Fifty Shades of Fifty Shades of Grey; the Most Awful Sentence Is Not That Bad

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Today in books: There are more than fifty shades of grey in the Fifty Shades of Grey headlines; we're still awaiting the news of the inevitable Fox Mole book deal; and the most awful short sentence is not that terrible. Really.

Fifty Shades of Grey is in the headlines again, though somewhat gratuitously so: If it's not a book, it's an era, a cultural movement, an employment opportunity. Amanda de Cadenet is a British photographer (and friend of Demi Moore) and, most importantly for these purposes, the host of a new talk show on Lifetime, The Conversation, in which she talks with lovely ladies about sex. Why are women talking about sex? Fifty Shades of Grey, of course. It all comes full circle. According to Lifetime's Nancy Dubuc, "We are in a cultural moment"—thanks to the book—and “literally and figuratively, women are coming out of the closet about how they feel and asking tough questions, which is what this show is about.” Whatever we did before this book, God only knows. [New York Post]

Joe Muto, the Fox Mole, who took the Internet by (some) storm last week with his Gawker blog posts revealing, briefly, the inner workings of Fox News—until he was busted by week's end—is "weighing a lot of options," as he told Howard Kurtz on Sunday. What might he do next, aside from appearing on Howard Kurtz? We predicted a book deal, and we still do; after all, his career at Fox is done-zo. He told Kurtz: "I think it's pretty safe to say my career in cable news is over. I don't foresee anyone outside of Current TV hiring me. I don't know what the future holds, but I’m looking forward to some new opportunities." Our agent experts predict he's probably already been approached. Any bets on when we'll find out for sure? [Capital]

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There's a controversy surrounding Britain’s biggest book fair, which opened Monday, and it's about China. The London Book Fair's directors invited Communist-party approved authors, chosen by the British Council in collaboration with China's administration of press and publications (the agency that regulates printed media), while excluding dissident voices (and Nobel prize winners) like Gao Xingjian and Liu. Fair organizers say this is an opportunity to "deepen understanding and strengthen cultural and business links between the U.K. and China,” and that "Chinese writers not on the official list, including exiles, will attend the fair outside the official China Focus slate." They also insist that censorship will be a topic of discussion—though apparently not with the authors so censored. [Washington Post]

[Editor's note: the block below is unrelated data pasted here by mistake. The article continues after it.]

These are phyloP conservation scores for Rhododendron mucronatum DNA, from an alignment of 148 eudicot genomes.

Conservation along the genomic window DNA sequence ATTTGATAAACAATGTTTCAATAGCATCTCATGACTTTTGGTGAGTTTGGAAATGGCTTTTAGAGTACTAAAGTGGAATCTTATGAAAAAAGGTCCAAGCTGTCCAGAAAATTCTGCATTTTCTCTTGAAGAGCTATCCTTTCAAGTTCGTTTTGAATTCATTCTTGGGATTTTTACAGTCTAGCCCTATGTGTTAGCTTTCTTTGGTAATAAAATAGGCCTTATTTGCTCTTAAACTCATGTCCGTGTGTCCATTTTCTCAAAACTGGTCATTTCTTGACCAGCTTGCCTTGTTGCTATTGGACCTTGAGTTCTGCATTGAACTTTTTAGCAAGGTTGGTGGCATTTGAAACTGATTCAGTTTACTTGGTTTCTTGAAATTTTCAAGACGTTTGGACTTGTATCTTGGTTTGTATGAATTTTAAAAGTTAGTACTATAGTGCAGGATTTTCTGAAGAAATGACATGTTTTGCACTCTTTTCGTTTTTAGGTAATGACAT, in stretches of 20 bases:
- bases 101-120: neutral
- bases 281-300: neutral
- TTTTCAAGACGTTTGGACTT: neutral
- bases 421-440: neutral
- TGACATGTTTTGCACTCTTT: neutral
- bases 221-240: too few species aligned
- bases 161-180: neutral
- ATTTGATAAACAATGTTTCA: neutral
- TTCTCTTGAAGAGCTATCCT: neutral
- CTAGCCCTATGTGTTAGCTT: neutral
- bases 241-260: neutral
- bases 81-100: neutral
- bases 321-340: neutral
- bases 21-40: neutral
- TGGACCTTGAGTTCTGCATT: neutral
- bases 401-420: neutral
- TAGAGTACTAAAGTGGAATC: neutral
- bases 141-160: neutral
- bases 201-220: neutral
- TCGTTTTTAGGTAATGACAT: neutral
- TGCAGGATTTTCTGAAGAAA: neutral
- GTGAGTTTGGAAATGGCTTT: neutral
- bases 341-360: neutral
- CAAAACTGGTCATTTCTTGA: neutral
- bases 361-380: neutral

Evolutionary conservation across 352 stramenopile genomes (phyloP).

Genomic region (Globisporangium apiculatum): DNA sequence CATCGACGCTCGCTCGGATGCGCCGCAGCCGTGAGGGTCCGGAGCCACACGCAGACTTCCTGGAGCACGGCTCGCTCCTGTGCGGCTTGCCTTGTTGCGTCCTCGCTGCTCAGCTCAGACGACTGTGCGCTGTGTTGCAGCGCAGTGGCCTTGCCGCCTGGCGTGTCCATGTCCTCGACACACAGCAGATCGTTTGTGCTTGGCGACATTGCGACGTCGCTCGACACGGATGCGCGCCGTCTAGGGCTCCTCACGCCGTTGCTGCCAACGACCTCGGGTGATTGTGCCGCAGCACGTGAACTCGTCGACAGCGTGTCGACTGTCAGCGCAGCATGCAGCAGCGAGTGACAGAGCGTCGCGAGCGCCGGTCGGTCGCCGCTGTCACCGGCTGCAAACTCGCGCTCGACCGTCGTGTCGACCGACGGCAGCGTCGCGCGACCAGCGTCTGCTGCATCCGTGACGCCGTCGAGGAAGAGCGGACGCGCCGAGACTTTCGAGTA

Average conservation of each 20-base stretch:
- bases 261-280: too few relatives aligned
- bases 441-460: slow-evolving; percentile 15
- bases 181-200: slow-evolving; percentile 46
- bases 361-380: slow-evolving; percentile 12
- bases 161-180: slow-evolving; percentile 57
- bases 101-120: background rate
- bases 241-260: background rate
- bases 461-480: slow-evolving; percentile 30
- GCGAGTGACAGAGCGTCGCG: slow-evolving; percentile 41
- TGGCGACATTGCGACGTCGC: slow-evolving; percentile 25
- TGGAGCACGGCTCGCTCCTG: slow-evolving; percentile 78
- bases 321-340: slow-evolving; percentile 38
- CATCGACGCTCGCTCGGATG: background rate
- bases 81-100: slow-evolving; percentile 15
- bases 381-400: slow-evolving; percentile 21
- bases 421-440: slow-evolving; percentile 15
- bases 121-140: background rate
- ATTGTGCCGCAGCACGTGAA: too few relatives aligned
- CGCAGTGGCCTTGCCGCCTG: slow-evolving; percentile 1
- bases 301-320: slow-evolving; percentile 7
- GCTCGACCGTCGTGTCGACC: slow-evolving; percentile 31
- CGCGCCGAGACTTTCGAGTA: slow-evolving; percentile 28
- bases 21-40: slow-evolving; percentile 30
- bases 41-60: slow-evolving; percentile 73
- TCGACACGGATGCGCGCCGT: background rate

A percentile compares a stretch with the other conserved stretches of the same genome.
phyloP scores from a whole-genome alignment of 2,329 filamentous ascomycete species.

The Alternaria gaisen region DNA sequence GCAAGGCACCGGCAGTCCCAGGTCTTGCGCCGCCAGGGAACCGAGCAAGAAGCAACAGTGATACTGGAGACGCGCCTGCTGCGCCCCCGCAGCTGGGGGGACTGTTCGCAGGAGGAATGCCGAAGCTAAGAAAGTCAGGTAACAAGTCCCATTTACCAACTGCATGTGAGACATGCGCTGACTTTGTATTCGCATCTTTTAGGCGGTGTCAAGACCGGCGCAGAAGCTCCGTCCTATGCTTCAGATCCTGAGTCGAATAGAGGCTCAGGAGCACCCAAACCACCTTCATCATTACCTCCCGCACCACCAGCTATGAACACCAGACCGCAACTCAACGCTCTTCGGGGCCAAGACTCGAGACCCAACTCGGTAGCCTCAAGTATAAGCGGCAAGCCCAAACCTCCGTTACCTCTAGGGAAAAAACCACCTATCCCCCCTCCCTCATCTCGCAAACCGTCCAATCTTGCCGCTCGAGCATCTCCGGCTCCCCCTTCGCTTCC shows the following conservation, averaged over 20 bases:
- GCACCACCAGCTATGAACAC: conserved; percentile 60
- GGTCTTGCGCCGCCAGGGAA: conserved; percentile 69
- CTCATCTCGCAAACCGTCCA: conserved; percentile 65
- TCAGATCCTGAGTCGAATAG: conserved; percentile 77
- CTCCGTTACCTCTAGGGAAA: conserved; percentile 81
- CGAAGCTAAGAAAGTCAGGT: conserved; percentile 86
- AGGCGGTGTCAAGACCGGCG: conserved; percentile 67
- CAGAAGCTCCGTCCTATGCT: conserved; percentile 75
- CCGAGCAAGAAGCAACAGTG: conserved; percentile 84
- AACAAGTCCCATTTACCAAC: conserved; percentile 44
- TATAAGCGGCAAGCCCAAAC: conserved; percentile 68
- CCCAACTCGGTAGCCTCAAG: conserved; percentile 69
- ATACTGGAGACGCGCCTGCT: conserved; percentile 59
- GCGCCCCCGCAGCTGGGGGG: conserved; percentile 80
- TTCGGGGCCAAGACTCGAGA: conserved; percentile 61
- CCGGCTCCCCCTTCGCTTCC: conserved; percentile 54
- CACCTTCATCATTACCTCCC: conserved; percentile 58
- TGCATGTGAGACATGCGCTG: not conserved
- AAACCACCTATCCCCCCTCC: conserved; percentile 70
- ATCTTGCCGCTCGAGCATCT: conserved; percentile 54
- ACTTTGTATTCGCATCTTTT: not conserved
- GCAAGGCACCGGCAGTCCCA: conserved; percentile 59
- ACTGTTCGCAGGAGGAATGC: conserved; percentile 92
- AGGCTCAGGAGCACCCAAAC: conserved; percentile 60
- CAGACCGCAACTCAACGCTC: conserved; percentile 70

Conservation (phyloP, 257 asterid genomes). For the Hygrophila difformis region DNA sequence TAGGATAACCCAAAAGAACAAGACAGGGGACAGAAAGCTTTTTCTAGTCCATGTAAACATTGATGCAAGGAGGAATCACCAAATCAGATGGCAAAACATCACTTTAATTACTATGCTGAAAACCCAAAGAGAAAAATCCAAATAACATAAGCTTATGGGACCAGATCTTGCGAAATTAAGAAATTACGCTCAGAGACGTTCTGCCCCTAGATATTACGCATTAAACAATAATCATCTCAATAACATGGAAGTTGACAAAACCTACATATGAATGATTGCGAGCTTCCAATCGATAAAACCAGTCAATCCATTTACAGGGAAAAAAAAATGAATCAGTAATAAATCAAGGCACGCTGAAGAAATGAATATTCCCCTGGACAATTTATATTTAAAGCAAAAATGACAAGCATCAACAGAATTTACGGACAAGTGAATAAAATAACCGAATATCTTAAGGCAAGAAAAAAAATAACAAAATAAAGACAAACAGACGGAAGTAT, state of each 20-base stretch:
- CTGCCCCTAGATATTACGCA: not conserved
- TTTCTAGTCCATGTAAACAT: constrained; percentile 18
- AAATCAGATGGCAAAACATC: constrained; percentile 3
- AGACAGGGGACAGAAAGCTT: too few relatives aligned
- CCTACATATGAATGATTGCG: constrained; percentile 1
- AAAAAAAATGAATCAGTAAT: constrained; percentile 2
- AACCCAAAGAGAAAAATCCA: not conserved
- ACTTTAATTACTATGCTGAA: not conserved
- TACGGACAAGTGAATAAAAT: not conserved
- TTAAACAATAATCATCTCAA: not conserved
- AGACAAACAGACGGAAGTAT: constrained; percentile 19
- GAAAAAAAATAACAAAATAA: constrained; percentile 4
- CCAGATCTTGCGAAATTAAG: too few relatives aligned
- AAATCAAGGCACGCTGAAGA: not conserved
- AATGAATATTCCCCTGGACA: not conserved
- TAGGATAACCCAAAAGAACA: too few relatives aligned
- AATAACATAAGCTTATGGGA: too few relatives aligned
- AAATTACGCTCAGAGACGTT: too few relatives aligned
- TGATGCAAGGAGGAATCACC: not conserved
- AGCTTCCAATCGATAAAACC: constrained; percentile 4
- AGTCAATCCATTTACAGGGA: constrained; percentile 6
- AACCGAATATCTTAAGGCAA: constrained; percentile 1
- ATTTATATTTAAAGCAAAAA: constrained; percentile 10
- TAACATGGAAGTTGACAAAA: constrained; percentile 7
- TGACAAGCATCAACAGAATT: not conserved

The New York Public Library has come under fire for its plan to incorporate the Mid-Manhattan branch and the Science, Industry and Business Library into the main building on Fifth Avenue (you know, the one with the lions!). Critics think the $300 million projected to make those changes should instead be spent making the citywide branches better. They're also (seemingly reasonably) worried that the wait for books will be longer for researchers, since those books will be moved into storage in New Jersey "to make room for new work areas and computer terminals," writes Robin Pogrebin in The New York Times. Library president Anthony W. Marx is taking questions in the Times comments, to be answered later this week. Ask, and you shall receive answers, without having to travel to New Jersey. [New York Times, ArtsBeat]

In slightly less high-minded news, the winning writer of the most awful sentence in 25 words or fewer has been declared. His name is Davian Aw, and his sentence is this: “Agent Jeffrey’s trained eyes rolled carefully around the room, taking in the sights and sounds.” Huh, seems like it could have been worse. As for why he won, Lyyttle Lytton contest founder Adam Cadre said, it was a combination of "craft, plausibility, and cringe factor—and, yes, laughs." Eyes cannot take in the sounds of laughter, nor of groans. [GalleyCat]

This article is from the archive of our partner The Wire.